B-flat Clarinet

B-flat Clarinet

B-flat Clarinet range

There is a saying in the band world that something is “as bland as B-flat.”  For me, this is exemplified in the abundance of B-flat Clarinets in our modern band.  I have seen bands with twenty or more.  I have also seen bands with as few as three or four.  In the days of the early bands (or at least the early bands as we see them today), the B-flat Clarinet was thought of as the equivalent of the Violin.  Their range is somewhat similar and they have similar facilities in technique, but to me the sound is miles apart. Continue reading “B-flat Clarinet”

The use of the B-flat and A Clarinets

In the clarinet world, there is a large question: is there a fundamental difference in the tone quality of the B-flat and the A Clarinet?

The conventional wisdom is that the A Clarinet sounds slightly darker than the B-flat.

First, what is the mechanical difference between the two?  From a distance, the two instruments are identical.  The A is only slightly longer than the B-flat.  The mouthpiece is exactly the same.  If both instruments are by the same maker, which is typical for professional players, the interior bore is identical.  If these were brass instruments, there would be no difference in the sound whatsoever.  However, woodwinds do function slightly different than brass.

The one absolute difference between the two instruments is the availability of the low concert C-sharp of the A Clarinet.  This is no small issue, as this note appears throughout the literature.

Here’s where the real issue comes in, and that’s the difference between individual notes on a woodwind instrument.  As a bassoonist, I will give an example on my own instrument.  An F scale and an F-sharp scale sound fundamentally different.  They utilize different mechanics on the instrument.  One is simply closing or opening tone/finger holes, while the other is a complex series of both closing and opening tone holes at the same time.  Try as a player might, an F-sharp will sound with a slightly different tone color than the F natural.  And herein is the big difference between the B-flat and A Clarinets.  While a competent clarinetist, or for that manner any instrumentalist, can and should be able to play in any key, certain notes and keys will sound different on different instruments.

The complex acoustics of the clarinet can make this problem larger.  The lack of even harmonics in the instrument’s spectrum has a direct correlation to the different registers of the instrument.  If a note lies in different registers on the different instruments, it will sound differently tone color wise.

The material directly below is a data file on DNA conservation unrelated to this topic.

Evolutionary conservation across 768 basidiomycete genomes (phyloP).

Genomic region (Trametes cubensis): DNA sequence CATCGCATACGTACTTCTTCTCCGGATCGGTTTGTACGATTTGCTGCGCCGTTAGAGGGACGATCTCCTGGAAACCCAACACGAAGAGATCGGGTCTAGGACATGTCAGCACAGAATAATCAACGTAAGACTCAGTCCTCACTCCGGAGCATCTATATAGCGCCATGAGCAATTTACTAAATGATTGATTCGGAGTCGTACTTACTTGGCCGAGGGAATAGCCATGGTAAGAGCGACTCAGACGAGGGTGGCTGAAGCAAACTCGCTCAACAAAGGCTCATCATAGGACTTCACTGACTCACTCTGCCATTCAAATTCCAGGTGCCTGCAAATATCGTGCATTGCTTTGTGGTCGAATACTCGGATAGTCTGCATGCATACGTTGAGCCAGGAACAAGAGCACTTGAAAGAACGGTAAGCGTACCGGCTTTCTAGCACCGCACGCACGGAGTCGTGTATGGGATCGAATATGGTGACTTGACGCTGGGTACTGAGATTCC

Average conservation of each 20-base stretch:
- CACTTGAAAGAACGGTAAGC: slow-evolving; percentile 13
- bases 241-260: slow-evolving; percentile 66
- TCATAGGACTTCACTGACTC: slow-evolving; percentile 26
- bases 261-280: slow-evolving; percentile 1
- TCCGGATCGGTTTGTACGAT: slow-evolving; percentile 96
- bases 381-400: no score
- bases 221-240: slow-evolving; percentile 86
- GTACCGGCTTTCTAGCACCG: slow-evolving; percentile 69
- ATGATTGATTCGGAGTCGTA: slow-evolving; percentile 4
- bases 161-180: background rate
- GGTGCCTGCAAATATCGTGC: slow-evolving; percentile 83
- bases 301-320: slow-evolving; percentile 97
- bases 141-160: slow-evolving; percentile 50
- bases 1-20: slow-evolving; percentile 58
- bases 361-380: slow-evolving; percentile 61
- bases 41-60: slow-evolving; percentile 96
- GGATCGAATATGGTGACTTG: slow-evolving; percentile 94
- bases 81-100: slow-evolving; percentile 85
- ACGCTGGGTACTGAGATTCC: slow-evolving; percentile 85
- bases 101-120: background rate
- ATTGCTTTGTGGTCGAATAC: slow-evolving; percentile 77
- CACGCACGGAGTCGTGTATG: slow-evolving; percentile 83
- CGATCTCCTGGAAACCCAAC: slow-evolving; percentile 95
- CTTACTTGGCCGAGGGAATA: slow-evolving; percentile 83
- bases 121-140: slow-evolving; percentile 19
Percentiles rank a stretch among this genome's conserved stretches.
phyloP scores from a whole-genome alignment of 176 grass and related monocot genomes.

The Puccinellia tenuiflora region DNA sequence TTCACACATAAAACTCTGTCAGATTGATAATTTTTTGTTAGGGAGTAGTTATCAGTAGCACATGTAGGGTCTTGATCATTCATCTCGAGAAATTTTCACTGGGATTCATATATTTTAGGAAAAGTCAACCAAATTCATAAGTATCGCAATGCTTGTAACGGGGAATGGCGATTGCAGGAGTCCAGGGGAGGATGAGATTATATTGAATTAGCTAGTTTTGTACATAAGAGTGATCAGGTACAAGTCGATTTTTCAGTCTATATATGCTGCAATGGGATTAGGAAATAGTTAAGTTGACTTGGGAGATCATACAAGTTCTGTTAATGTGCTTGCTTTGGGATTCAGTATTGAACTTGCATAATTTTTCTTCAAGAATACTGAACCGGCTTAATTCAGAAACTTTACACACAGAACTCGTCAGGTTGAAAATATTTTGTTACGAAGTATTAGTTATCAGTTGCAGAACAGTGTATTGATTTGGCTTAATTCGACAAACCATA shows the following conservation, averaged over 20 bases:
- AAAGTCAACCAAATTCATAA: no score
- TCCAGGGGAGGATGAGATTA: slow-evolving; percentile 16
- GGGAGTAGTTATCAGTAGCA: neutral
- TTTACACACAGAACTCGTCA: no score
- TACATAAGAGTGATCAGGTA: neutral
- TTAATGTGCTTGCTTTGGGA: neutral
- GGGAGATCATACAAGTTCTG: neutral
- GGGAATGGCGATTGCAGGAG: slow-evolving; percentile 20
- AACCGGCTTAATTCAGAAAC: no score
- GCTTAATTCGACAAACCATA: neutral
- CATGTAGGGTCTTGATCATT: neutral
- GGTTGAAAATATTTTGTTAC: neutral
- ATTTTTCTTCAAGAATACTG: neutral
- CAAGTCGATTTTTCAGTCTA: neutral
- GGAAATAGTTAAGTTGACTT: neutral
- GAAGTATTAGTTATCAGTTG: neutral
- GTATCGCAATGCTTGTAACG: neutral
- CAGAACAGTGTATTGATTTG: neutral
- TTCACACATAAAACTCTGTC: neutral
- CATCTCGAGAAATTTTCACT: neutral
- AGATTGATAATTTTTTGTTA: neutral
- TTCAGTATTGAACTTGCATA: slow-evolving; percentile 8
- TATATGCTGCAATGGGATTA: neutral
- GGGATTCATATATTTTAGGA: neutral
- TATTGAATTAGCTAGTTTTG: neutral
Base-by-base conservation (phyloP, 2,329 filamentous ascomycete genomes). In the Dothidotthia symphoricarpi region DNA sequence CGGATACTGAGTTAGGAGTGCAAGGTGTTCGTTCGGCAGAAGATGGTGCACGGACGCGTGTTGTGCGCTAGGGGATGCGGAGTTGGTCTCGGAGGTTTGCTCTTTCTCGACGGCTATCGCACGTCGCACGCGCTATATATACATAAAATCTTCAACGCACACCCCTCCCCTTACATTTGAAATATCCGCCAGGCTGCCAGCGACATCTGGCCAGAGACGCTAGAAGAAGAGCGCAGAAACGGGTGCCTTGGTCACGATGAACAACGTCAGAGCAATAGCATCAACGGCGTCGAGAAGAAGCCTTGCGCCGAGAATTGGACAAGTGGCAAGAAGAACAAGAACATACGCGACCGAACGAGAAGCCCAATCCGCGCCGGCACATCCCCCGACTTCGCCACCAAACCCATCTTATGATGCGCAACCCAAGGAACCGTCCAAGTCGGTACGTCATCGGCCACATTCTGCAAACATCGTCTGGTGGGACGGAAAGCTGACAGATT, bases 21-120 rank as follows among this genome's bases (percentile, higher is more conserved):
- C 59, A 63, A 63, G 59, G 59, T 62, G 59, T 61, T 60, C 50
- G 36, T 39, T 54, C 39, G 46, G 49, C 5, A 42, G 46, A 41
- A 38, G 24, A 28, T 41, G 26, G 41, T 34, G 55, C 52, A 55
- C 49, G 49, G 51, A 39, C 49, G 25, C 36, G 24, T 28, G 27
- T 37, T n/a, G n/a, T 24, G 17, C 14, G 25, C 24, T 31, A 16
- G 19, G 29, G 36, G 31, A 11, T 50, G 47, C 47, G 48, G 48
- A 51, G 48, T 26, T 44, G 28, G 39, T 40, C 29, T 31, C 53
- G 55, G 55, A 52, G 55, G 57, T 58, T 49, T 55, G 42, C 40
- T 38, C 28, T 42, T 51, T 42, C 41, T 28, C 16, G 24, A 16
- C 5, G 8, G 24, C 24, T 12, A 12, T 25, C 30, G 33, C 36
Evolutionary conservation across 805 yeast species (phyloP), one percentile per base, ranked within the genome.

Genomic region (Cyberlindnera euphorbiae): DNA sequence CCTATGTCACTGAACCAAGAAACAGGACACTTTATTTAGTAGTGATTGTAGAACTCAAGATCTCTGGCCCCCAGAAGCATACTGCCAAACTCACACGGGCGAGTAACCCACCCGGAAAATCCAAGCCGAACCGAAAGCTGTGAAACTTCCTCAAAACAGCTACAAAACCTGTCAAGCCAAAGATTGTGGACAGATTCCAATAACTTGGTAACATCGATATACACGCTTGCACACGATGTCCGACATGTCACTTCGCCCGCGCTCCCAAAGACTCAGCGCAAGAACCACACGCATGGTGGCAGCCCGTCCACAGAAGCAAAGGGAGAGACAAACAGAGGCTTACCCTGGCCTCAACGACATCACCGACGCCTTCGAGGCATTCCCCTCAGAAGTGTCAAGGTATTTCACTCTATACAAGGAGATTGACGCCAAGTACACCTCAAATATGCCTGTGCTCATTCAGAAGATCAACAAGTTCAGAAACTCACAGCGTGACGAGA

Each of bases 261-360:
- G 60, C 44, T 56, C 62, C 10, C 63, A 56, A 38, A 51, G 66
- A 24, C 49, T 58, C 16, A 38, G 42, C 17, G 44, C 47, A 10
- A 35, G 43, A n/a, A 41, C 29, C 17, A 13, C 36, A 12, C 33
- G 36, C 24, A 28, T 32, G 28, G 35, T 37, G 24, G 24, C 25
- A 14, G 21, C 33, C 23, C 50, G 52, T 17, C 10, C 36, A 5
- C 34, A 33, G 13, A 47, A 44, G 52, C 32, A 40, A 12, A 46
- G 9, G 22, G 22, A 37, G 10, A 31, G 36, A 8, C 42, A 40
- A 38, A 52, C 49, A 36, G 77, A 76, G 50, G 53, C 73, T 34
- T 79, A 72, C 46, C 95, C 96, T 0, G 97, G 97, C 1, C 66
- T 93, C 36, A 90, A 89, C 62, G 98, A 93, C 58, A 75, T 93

A side by side comparison of single notes between the two instruments will result in the listener not being able to tell the difference between the two.  However, music does not consist of single notes in isolation.  It is the combination of notes that we desire.  Ease of playability is an important part of tone color.

Let’s take for instance Mozart’s Clarinet Concerto. This is the most famous work for the A Clarinet.  Could it be played on the B-flat Clarinet at the exact same pitch? With the exception of notes below the B-flat’s range, yes it could.  Will it sound the same? No.  The simplicity and ease of Mozart’s lines become far more difficult when played in B or E as opposed to C or F (the printed keys of the clarinet part in B-flat and A respectively).  In fact, the part in B-flat just looks nasty to play and makes the piece far harder than it needs to be.

There are pieces out there where the composer expects the B-flat and A Clarinets to have different qualities. Strauss’ Elektra is king among these, as it requires a section of 2 B-flat and 2 A Clarinets that are fully independent of each other.  Strauss treats these instruments in slightly different manners though the parts have great overlap.

In reading over some of the copious discussion among clarinetists about the differences between the two instruments, it seems that there is a small difference in tone.  A trained clarinetist can usually hear the difference between the two.  Conductors may not be able to notice the difference, and an untrained audience probably won’t even notice.

What’s the bottom line?

In music that is centered around tonality and keys, it makes sense to use both instruments, as the technique dictated has a direct correlation to the tone color produced. If the low C-sharp is required, then the A Clarinet is a must.  In music without a tonal center the choice of instrument is more often than not the B-flat Clarinet as most players will feel more comfortable on what they consider their primary instrument.

Stravinsky’s “Three Pieces for Clarinet” where the player uses both the A and the B-flat Clarinets.

Clarinets Part 3 – Clarinets in the Band

Clarinets in the Band

            The clarinet family takes up the most real estate on the band stand.  The original idea in band scoring was to have the clarinets replace the orchestras’ strings, but this arrangement to my ears has never once worked.  I feel modern bandestrators should rethink this scenario.  Instead think of the clarinets as simply another choir, albeit a considerably larger one, within the woodwind section.

Over the years, many different arrangements for the clarinet section have been tried.  A section from a large band in the late 1800s might have looked like this: